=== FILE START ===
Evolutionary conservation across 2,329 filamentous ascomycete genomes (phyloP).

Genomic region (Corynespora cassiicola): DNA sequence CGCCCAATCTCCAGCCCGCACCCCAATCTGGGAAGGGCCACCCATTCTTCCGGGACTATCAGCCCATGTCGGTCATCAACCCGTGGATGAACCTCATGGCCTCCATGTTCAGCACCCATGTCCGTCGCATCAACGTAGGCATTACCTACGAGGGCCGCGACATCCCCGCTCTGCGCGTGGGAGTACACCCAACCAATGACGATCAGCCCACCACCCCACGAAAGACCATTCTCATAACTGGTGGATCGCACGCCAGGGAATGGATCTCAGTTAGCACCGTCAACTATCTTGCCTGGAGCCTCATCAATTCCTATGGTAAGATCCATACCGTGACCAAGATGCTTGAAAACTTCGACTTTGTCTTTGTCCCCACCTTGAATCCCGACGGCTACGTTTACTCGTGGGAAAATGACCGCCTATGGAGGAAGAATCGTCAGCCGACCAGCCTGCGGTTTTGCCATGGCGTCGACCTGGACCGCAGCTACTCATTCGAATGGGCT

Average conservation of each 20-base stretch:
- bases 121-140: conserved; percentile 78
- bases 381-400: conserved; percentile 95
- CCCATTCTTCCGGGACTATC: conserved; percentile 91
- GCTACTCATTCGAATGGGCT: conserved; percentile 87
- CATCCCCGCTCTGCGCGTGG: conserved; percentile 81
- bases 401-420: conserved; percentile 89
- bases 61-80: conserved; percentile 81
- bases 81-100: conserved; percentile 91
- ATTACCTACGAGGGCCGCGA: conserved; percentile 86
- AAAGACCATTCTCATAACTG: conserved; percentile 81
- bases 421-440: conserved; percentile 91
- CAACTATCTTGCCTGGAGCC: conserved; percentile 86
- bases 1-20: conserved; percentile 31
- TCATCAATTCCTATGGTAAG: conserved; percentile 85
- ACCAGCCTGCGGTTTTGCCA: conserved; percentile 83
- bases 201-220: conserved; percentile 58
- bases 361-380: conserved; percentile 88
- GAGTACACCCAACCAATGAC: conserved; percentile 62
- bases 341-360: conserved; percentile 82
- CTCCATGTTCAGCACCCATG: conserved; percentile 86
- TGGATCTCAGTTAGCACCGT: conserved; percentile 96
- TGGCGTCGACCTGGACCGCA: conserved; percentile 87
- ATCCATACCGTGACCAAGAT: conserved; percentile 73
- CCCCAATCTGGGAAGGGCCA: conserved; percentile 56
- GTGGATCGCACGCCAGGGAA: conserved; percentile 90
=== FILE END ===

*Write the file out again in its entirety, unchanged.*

Evolutionary conservation across 2,329 filamentous ascomycete genomes (phyloP).

Genomic region (Corynespora cassiicola): DNA sequence CGCCCAATCTCCAGCCCGCACCCCAATCTGGGAAGGGCCACCCATTCTTCCGGGACTATCAGCCCATGTCGGTCATCAACCCGTGGATGAACCTCATGGCCTCCATGTTCAGCACCCATGTCCGTCGCATCAACGTAGGCATTACCTACGAGGGCCGCGACATCCCCGCTCTGCGCGTGGGAGTACACCCAACCAATGACGATCAGCCCACCACCCCACGAAAGACCATTCTCATAACTGGTGGATCGCACGCCAGGGAATGGATCTCAGTTAGCACCGTCAACTATCTTGCCTGGAGCCTCATCAATTCCTATGGTAAGATCCATACCGTGACCAAGATGCTTGAAAACTTCGACTTTGTCTTTGTCCCCACCTTGAATCCCGACGGCTACGTTTACTCGTGGGAAAATGACCGCCTATGGAGGAAGAATCGTCAGCCGACCAGCCTGCGGTTTTGCCATGGCGTCGACCTGGACCGCAGCTACTCATTCGAATGGGCT

Average conservation of each 20-base stretch:
- bases 121-140: conserved; percentile 78
- bases 381-400: conserved; percentile 95
- CCCATTCTTCCGGGACTATC: conserved; percentile 91
- GCTACTCATTCGAATGGGCT: conserved; percentile 87
- CATCCCCGCTCTGCGCGTGG: conserved; percentile 81
- bases 401-420: conserved; percentile 89
- bases 61-80: conserved; percentile 81
- bases 81-100: conserved; percentile 91
- ATTACCTACGAGGGCCGCGA: conserved; percentile 86
- AAAGACCATTCTCATAACTG: conserved; percentile 81
- bases 421-440: conserved; percentile 91
- CAACTATCTTGCCTGGAGCC: conserved; percentile 86
- bases 1-20: conserved; percentile 31
- TCATCAATTCCTATGGTAAG: conserved; percentile 85
- ACCAGCCTGCGGTTTTGCCA: conserved; percentile 83
- bases 201-220: conserved; percentile 58
- bases 361-380: conserved; percentile 88
- GAGTACACCCAACCAATGAC: conserved; percentile 62
- bases 341-360: conserved; percentile 82
- CTCCATGTTCAGCACCCATG: conserved; percentile 86
- TGGATCTCAGTTAGCACCGT: conserved; percentile 96
- TGGCGTCGACCTGGACCGCA: conserved; percentile 87
- ATCCATACCGTGACCAAGAT: conserved; percentile 73
- CCCCAATCTGGGAAGGGCCA: conserved; percentile 56
- GTGGATCGCACGCCAGGGAA: conserved; percentile 90